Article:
Chernobyl disaster zone lures tourists as visitor numbers boom

April 25, 2018 by Ania Tsoukanova
The huge metal dome that now covers the fourth reactor of the Chernobyl nuclear power plant is one of the main tourist attractions

Camera? Check. Sunglasses? Check. And a Geiger counter? Check. For a growing number of thrill-seekers visiting Chernobyl's radiation-contaminated lands the device is used to help navigate the site of what remains the world's worst nuclear accident.

The uninhabited exclusion zone, a 30-kilometre (19-mile) radius around the former , has seen a surge in tourists in the past few years.

Almost 50,000 people toured the area last year—a 35 percent rise on 2016—to see the plant that contaminated a large swathe of Europe when its fourth reactor exploded on April 26, 1986.

70 percent of visitors were foreigners.

"(I wanted to) see something totally different," said Maja Bandic, a Croatian in her 50s, who described the day as "amazing".

A souvenir kiosk at the main entrance to the exclusion zone sells T-shirts and fridge magnets with the black-and-yellow radiation warning symbol as well as Soviet-era gas masks.

It is even possible to stay a few nights in a basic hotel or one of two hostels near the power station.

Viktor Kharchenko, whose travel agency Go2chernobyl.com has run tours to the site since 2012, says the growth in visitor numbers came after the 30th anniversary of the disaster in 2016 and the installation that year of a huge metal dome over the damaged reactor that significantly reduced .

The number of visitors to Chernobyl in 2017 rose 35 percent on the previous year, reaching almost 50,000 people mostly from abroad

These developments were widely covered by international media and alleviated people's fears over whether it was safe to visit Chernobyl, Kharchenko said, arguing that the risk to tourists is minimal.

"A day's stay in the area equals two hours of flying over the Atlantic Ocean in terms of the dose of radiation absorbed," he says.

But one of the tour group member, Joel Alvaretto, a 28-year-old student from Argentina, confessed he is "a little afraid" of radiation, since he has heard "you can see the effects later, many years after".

Leaving Chernobyl, everyone has to go through radiation checks. Members of the tour group take turns to stand inside a large dosimeter which indicates that they are all "clean."

A souvenir kiosk at the main entrance to the exclusion zone sells T-shirts and fridge magnets with the black-and-yellow radiation warning symbol as well as Soviet-era gas masks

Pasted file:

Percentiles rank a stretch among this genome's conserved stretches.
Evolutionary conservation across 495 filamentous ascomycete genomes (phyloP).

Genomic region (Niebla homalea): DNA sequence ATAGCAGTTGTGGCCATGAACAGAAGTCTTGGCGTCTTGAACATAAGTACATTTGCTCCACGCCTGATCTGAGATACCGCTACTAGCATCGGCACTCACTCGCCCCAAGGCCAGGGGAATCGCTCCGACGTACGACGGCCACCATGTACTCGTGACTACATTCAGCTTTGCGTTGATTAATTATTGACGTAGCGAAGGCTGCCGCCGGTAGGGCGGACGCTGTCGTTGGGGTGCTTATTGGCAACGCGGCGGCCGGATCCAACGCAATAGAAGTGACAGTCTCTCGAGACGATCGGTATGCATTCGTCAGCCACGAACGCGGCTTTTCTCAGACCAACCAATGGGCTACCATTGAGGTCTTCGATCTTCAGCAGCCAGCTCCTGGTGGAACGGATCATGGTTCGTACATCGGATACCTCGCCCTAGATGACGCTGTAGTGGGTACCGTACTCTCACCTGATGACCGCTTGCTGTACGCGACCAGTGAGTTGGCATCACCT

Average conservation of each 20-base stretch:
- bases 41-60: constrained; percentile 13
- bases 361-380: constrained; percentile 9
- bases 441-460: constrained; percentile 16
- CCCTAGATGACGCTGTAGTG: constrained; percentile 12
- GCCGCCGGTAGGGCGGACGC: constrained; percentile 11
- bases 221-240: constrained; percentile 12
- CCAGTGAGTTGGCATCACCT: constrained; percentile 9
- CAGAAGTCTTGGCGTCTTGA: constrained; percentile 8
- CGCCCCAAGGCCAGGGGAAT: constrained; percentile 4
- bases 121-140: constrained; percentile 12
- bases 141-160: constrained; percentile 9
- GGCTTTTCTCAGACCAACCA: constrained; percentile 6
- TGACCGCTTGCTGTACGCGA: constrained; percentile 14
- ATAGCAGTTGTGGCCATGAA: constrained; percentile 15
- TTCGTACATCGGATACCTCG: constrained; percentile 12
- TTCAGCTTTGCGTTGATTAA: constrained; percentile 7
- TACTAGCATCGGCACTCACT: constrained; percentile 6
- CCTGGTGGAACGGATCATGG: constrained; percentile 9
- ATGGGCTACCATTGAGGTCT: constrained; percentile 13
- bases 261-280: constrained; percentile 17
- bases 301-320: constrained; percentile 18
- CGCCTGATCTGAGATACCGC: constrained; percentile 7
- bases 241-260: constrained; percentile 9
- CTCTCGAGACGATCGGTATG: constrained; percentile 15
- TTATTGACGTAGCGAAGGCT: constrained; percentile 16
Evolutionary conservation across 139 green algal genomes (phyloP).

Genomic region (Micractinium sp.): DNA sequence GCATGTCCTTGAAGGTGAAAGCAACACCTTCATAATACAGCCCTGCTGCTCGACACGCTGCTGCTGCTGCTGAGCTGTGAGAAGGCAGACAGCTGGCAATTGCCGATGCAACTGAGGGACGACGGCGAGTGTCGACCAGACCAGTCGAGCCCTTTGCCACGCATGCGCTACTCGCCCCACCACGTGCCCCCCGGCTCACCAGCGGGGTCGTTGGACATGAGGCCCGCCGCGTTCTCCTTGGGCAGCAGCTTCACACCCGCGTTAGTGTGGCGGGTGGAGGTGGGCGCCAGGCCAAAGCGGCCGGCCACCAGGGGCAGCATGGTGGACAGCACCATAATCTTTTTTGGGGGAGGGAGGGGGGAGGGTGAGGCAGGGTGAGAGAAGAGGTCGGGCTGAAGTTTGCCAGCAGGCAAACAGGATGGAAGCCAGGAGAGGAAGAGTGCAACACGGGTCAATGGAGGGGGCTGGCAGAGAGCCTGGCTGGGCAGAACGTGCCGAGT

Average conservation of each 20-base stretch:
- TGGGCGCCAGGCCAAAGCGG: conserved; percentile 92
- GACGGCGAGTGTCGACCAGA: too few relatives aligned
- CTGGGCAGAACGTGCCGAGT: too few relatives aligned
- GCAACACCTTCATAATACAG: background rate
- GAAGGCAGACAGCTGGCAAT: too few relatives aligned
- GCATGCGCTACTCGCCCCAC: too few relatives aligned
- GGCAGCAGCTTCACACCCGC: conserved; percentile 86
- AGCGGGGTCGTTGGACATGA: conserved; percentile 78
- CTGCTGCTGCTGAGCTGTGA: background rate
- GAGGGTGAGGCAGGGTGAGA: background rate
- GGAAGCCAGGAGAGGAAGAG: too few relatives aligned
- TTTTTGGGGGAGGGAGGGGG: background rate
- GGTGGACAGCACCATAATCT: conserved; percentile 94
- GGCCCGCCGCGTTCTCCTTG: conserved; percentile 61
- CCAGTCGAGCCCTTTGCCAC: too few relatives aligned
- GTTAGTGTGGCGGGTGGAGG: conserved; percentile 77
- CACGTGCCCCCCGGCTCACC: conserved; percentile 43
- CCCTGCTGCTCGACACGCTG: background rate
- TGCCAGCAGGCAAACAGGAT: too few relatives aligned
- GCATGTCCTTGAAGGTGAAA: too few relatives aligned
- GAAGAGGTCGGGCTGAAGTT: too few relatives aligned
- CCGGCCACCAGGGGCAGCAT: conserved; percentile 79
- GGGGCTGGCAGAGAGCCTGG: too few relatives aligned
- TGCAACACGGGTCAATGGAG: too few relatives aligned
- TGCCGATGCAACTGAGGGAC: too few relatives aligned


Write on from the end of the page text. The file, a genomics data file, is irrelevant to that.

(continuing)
'Nature is stronger than humans'

Several Ukrainian travel agencies offer tours from one to seven days, priced from 25 to 650 euros ($30 to $790).

The activities on offer include viewing the new shield covering the damaged reactor, feeding gigantic catfish in the radioactive waters of cooling pools, and driving past the "red forest" - where pine needles turned from green to red after the accident due to absorbing massive levels of radiation.

The trees were felled and buried during the clean-up operation, but even now, when a tour bus drives past the area without stopping, the tourists' Geiger counters all start beeping frenetically, signalling a very strong increase in .

"A symphony," one of the tourists said.

The ghost village of Kopachi near Chernobyl was one of the locations affected by the disaster

The highlight of the trip is a visit to Pripyat, the ghost town built for nuclear workers a few kilometres from the plant. The nearly 50,000 residents were evacuated the day after the disaster, never to return home.

Blocks of flats and schools where children's toys, books and handwritten notes still lie abandoned and a big wheel still rises above an amusement park on the central square.

Adam Ridemar, a Swedish student who came with his father to see this "iconic place" says that it is "very cool to see all this, to see how a whole city is just a relic of what it used to be."

He voices surprise at the luxuriant vegetation, saying he had expected a "concrete jungle".

Nature is reclaiming this abandoned land with tarmacked roads gradually choked by wild grasses and apartment blocks disappearing behind green foliage - a sight that fascinates many visitors.

Tourists use Geiger counters to measure the level of radioactivity in the area

"It proves that nature is stronger than humans after all," Bandic says.

People "have sun, wind, they don't need nuclear energy: it's so dangerous," she concludes.

Explore further: Chernobyl's radiation monitoring hit by cyberattack: spokeswoman